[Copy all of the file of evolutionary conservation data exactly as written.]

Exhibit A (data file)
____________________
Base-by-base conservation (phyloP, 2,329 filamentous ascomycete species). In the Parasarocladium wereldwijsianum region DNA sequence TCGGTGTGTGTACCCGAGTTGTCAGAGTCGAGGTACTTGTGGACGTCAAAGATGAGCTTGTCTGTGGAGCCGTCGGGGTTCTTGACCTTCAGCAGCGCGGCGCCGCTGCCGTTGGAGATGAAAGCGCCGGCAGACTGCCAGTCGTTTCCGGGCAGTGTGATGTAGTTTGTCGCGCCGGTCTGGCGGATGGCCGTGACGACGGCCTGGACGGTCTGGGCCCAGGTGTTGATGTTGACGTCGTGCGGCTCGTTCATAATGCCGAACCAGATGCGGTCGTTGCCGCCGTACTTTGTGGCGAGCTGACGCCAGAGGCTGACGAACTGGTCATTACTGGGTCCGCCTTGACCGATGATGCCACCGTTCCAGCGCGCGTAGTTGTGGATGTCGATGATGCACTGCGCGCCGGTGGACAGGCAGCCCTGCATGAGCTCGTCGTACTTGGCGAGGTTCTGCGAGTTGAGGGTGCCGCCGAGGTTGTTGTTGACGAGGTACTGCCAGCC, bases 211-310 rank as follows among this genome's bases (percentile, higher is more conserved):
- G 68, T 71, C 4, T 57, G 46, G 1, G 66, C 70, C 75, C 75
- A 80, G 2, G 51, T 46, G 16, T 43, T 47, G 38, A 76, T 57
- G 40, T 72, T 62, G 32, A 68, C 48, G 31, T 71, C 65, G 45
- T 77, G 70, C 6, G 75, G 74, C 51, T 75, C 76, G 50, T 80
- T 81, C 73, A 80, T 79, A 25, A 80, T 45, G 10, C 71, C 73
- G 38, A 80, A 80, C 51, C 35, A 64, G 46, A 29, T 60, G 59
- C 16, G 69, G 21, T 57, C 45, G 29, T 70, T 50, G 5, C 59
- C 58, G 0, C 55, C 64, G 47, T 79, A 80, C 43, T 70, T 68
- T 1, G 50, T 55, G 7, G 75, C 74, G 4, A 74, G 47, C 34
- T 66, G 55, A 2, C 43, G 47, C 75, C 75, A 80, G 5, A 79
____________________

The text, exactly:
Base-by-base conservation (phyloP, 2,329 filamentous ascomycete species). In the Parasarocladium wereldwijsianum region DNA sequence TCGGTGTGTGTACCCGAGTTGTCAGAGTCGAGGTACTTGTGGACGTCAAAGATGAGCTTGTCTGTGGAGCCGTCGGGGTTCTTGACCTTCAGCAGCGCGGCGCCGCTGCCGTTGGAGATGAAAGCGCCGGCAGACTGCCAGTCGTTTCCGGGCAGTGTGATGTAGTTTGTCGCGCCGGTCTGGCGGATGGCCGTGACGACGGCCTGGACGGTCTGGGCCCAGGTGTTGATGTTGACGTCGTGCGGCTCGTTCATAATGCCGAACCAGATGCGGTCGTTGCCGCCGTACTTTGTGGCGAGCTGACGCCAGAGGCTGACGAACTGGTCATTACTGGGTCCGCCTTGACCGATGATGCCACCGTTCCAGCGCGCGTAGTTGTGGATGTCGATGATGCACTGCGCGCCGGTGGACAGGCAGCCCTGCATGAGCTCGTCGTACTTGGCGAGGTTCTGCGAGTTGAGGGTGCCGCCGAGGTTGTTGTTGACGAGGTACTGCCAGCC, bases 211-310 rank as follows among this genome's bases (percentile, higher is more conserved):
- G 68, T 71, C 4, T 57, G 46, G 1, G 66, C 70, C 75, C 75
- A 80, G 2, G 51, T 46, G 16, T 43, T 47, G 38, A 76, T 57
- G 40, T 72, T 62, G 32, A 68, C 48, G 31, T 71, C 65, G 45
- T 77, G 70, C 6, G 75, G 74, C 51, T 75, C 76, G 50, T 80
- T 81, C 73, A 80, T 79, A 25, A 80, T 45, G 10, C 71, C 73
- G 38, A 80, A 80, C 51, C 35, A 64, G 46, A 29, T 60, G 59
- C 16, G 69, G 21, T 57, C 45, G 29, T 70, T 50, G 5, C 59
- C 58, G 0, C 55, C 64, G 47, T 79, A 80, C 43, T 70, T 68
- T 1, G 50, T 55, G 7, G 75, C 74, G 4, A 74, G 47, C 34
- T 66, G 55, A 2, C 43, G 47, C 75, C 75, A 80, G 5, A 79